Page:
- The Washington Times - Monday, May 3, 2004

ANNAPOLIS — A split between Maryland’s Democratic leaders over a bill to cap tuition at state colleges and universities will make it more difficult for the legislature to override the expected veto by Gov. Robert L. Ehrlich Jr.

Senate President Thomas V. Mike Miller Jr., a Prince George’s County Democrat, thinks tuition should be capped. But House Speaker Michael E. Busch, Anne Arundel Democrat, thinks tuition rates should remain flexible for state schools to be competitive.

“It doesn’t make any sense to put a cap on it,” Mr. Busch said. “I don’t think caps are successful.”

Mr. Miller disagrees.

“I am overwhelmingly in favor of that bill,” he said.

Mr. Miller said Mr. Ehrlich’s reduction in state aid to colleges within the Maryland University System is a “hidden tax on middle-income Marylanders” because it is passed on to students.

It remains unclear whether Democrats, with 33 seats in the 47-member Senate and 98 seats in the 141-member House, have enough votes to override the governor’s expected vetoes of the tuition bill and other legislation.

Mr. Ehrlich, a Republican, also is expected to veto two other bills.

One bill gives tax amnesty to companies that use out-of-state tax shelters. The other increases to $10.50 the minimum wage of employees working under state contracts. None of the bills are likely to be vetoed until the end of this month.

Political analysts say the closest vote on overriding a veto will be on the tuition cap.

The House passed the bill with 82 votes and would need 85 to override Mr. Ehrlich’s veto. The Senate, which passed it with 30 votes, needs only 29 votes.

“When it gets to that point, you are going to have both sides twisting people’s arms,” said House Minority Leader George C. Edwards, a Republican representing Garrett and Allegany counties.

The bill would hold future tuition increases at 5 percent a year for the next three years and increase the corporate income-tax rate from 7 percent to 7.7 percent to compensate for revenue potentially cut by the cap.

Critics have said without a cap, students likely would face a 10 percent increase this year, in addition to the double-digit increases last year.

Mr. Ehrlich cut an estimated $120 million in state aid to colleges and universities in the 2004 budget because of a $1 billion shortfall left by his predecessor, Democrat Parris N. Glendening.

Mr. Ehrlich and Mr. Miller faulted Mr. Busch for killing Mr. Ehrlich’s proposal to raise an estimated $800 million a year by bringing slot machines to the state.

Instead, Mr. Busch unsuccessfully pushed for a $670 million increase in sales and income taxes, in part to cover $1.3 billion required by the court-mandated Thornton Education Act to help bridge the gap between poorer and wealthier school districts.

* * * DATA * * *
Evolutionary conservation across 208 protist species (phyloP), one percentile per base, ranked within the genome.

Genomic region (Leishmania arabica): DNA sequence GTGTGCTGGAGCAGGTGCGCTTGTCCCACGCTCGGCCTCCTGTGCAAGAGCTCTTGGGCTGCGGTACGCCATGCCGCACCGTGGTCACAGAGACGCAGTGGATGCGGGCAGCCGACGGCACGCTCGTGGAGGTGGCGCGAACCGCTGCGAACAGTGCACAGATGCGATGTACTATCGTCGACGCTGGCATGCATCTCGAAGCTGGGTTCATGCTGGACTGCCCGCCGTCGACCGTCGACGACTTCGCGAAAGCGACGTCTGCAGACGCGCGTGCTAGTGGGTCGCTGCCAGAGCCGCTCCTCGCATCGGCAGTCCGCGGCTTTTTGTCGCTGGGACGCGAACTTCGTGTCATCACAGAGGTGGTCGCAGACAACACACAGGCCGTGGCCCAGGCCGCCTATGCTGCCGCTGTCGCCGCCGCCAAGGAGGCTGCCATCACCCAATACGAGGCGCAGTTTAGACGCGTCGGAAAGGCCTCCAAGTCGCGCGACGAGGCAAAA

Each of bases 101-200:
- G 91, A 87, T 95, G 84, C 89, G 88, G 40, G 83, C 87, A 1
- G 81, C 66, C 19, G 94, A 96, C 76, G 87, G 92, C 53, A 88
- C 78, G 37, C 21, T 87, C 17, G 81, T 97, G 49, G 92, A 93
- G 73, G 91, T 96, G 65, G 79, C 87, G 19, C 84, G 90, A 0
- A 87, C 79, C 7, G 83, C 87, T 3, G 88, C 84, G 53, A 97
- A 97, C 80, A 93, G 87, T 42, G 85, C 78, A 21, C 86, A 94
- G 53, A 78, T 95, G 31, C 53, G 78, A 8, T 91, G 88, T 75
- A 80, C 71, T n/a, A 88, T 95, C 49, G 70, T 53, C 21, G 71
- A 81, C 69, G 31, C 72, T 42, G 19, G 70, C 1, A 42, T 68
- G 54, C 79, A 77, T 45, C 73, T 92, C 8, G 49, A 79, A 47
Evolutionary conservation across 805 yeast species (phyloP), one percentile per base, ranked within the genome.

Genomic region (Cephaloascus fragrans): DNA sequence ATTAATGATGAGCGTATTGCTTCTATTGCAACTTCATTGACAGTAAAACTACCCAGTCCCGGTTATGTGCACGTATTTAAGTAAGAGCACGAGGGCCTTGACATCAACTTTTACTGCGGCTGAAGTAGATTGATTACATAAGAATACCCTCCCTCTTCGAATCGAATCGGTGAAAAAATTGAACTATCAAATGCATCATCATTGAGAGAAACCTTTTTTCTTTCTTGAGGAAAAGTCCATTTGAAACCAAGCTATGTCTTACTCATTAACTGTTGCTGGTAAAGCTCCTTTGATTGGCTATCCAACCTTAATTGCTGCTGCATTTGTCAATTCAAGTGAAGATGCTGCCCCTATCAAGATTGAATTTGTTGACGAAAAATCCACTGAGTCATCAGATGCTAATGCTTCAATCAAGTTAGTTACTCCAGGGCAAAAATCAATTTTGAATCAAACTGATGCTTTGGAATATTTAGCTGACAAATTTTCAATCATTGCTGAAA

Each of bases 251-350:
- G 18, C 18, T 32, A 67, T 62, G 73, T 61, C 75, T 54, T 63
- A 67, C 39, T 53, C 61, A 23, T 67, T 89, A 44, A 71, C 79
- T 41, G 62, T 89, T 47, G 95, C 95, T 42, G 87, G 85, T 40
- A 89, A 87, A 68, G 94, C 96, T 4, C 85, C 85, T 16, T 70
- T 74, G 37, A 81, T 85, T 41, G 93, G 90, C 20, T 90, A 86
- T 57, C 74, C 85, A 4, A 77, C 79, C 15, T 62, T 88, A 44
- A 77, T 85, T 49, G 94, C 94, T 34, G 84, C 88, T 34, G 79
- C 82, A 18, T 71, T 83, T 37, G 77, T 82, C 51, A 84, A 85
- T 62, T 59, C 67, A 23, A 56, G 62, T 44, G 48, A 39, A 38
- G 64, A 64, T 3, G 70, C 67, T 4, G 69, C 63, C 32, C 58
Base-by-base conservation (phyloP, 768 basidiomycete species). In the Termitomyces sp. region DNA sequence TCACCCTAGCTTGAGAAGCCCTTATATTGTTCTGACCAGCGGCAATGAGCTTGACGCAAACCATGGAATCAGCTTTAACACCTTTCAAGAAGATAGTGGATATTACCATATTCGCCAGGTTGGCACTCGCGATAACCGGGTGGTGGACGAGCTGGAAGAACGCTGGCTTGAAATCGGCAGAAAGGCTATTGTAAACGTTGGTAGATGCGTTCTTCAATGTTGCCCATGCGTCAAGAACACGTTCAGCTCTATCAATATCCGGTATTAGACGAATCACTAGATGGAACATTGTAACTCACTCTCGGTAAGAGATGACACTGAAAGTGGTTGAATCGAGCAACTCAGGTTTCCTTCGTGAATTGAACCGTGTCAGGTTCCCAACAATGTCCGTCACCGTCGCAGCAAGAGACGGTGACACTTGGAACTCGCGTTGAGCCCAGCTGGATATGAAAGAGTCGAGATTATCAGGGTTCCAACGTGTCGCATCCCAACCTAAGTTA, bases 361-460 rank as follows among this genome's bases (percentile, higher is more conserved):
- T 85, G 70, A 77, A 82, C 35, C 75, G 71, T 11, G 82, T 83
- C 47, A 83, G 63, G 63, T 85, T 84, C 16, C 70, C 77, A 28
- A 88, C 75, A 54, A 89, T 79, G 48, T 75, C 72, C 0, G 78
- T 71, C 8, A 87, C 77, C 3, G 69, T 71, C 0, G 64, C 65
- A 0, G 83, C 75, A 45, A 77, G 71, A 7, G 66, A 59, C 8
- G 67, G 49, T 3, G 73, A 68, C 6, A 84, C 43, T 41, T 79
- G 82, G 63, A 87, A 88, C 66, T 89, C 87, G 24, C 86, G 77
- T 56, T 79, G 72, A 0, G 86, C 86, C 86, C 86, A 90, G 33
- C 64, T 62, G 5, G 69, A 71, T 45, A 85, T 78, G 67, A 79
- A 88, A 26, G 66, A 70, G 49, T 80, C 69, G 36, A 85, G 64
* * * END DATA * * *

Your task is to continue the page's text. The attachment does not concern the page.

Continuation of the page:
Mr. Busch and Mr. Miller agree that increasing wages for workers under state contacts is a good idea as long as somebody finds the money to cover the raises.

Ehrlich administration spokeswoman Shareese N. DeLeaver said the governor most likely will veto the legislation, known as the living-wage bill, although a group of minority business owners have asked him not to.

Mr. Ehrlich also is considering vetoing a bill granting amnesty to corporations that hid profits in Delaware holding companies and another bill increasing penalties for those who use tiny cameras to spy on others.

House Majority Leader Kumar P. Barve, a Montgomery County Democrat, said vetoing the tuition and the living-wage bills was unacceptable.

“That is a fundamental difference between Democrat and Republicans,” Mr. Barve said. “I support the living wage because it puts money in the pockets of people who work very hard and don’t make very much.”

Mr. Barve said he has not reviewed the voyeurism bill but opposes a veto.

“How can you object to that?” he asked. “How can you be pro-Peeping Tom?”

Sen. Brian E. Frosh, Montgomery County Democrat, asked for more hearings before a veto of the tuition bill.

He said the bill is “of highest importance to students and their families buffeted by sharp rises in tuition costs and concerned by the prospect of additional increases next year.”

Mr. Busch rejects that idea.

Mr. Ehrlich vetoed 19 bills after last year’s General Assembly session, his first. Mr. Glendening vetoed as many as 35 bills and as few as 10 each year during eight years in office.

Democratic lawmakers previously have overridden vetoes by Mr. Ehrlich, Maryland’s first Republican governor in more than 30 years. They overrode five of his 19 vetoes before this year’s General Assembly session, according to the Department of Legislative Services, the first overrides since 1989.

Still, Miss DeLeaver said the governor is not concerned about the likelihood of overrides.

“He makes his decisions based on what he believes is best for Marylanders and sound policy, not on threats by the General Assembly.”

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